Photo Credit: Paul Keller
Lebanese man waving a Hezbollah flag, January 2, 2007.

Alexei Saab, 45, a resident of Morristown, NJ who moved to the US from Lebanon in 2000, is accused of being a sleeper agent for the terrorist group Hezbollah. According to the FBI, Saab’s mission was allegedly to become a US citizen and later scout out landmarks in New York, Washington, D.C., and Boston for terrorist attacks for retaliation if the US were to attack Iran.

Assistant U.S. Attorney Samuel Adelsberg told the Jury on Monday that the lower Manhattan courthouse where the trial was being conducted, as well as the FBI offices at 26 Federal Plaza, the Empire State Building, Rockefeller Center, Grand Central Terminal, all major airports, Brooklyn, Triborough, and George Washington bridges, and the Lincoln and Holland tunnels. He also allegedly sought fitting targets in France, Turkey, and the Czech Republic.


Saab was a software engineer working for technology companies in the US. In his free time, according to the prosecutor, he researched “details like, how buildings were constructed. How close one could get to a building to plant a bomb as part of an attack. And whether these buildings or landmarks had weaknesses or soft spots Hezbollah could exploit.”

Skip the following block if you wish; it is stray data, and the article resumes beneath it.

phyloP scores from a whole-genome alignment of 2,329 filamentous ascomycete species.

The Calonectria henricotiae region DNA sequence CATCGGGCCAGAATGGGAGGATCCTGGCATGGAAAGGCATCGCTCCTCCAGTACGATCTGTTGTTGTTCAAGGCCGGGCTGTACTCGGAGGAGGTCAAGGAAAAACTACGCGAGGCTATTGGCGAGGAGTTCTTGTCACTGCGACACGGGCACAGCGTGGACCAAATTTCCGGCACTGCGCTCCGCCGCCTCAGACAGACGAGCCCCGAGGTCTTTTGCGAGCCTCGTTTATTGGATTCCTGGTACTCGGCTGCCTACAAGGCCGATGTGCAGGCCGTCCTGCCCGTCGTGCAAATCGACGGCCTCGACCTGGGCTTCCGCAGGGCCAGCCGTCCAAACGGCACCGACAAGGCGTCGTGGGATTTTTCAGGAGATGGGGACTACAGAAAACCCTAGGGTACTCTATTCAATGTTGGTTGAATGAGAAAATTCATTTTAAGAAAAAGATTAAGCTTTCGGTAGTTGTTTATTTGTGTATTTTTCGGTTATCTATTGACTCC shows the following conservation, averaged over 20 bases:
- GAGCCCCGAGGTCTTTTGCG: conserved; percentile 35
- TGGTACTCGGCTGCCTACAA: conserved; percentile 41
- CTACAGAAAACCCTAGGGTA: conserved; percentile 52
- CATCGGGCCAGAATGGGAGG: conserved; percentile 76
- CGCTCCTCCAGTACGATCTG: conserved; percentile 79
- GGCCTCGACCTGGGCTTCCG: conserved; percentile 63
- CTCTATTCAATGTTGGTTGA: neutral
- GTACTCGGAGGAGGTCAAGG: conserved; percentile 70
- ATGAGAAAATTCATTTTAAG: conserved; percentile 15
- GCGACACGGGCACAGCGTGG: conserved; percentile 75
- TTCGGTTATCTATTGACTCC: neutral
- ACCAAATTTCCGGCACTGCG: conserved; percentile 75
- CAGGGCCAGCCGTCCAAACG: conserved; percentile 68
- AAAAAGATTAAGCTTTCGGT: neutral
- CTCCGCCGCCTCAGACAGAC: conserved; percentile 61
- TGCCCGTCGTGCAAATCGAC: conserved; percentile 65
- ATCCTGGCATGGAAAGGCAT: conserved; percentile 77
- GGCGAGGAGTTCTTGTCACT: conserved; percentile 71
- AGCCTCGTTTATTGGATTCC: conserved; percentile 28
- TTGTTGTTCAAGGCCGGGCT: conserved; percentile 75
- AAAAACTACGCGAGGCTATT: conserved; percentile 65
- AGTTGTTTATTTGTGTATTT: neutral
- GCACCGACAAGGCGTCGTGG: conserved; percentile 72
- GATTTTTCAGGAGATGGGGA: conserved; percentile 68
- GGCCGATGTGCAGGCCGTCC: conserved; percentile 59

“This was information that Hezbollah would use to calculate the size of a bomb needed to attack a particular target — information for determining the ideal location to place that bomb to maximize death and destruction,” Adelsberg told the jury. He said Saab had also fired at close range at a man who was suspected of spying for Israel, but his weapon jammed.
Saab’s lawyer admitted that his client used to have ties with Hezbollah, but when he was first approached by the FBI those ties had been long severed, as of 2005. He was arrested in July 2019.

Saab pleaded not guilty to providing material support to a foreign terrorist organization, conspiracy, receiving military training from a foreign terrorist organization, unlawful obtaining of US citizenship to carry out terrorist acts, and citizenship application fraud.

However, he did not deny a charge of marriage fraud in 2012, for allegedly marrying a co-conspirator under false pretense.

If convicted, the alleged Hezbollah agent may face from 25 to 100 years in prison.

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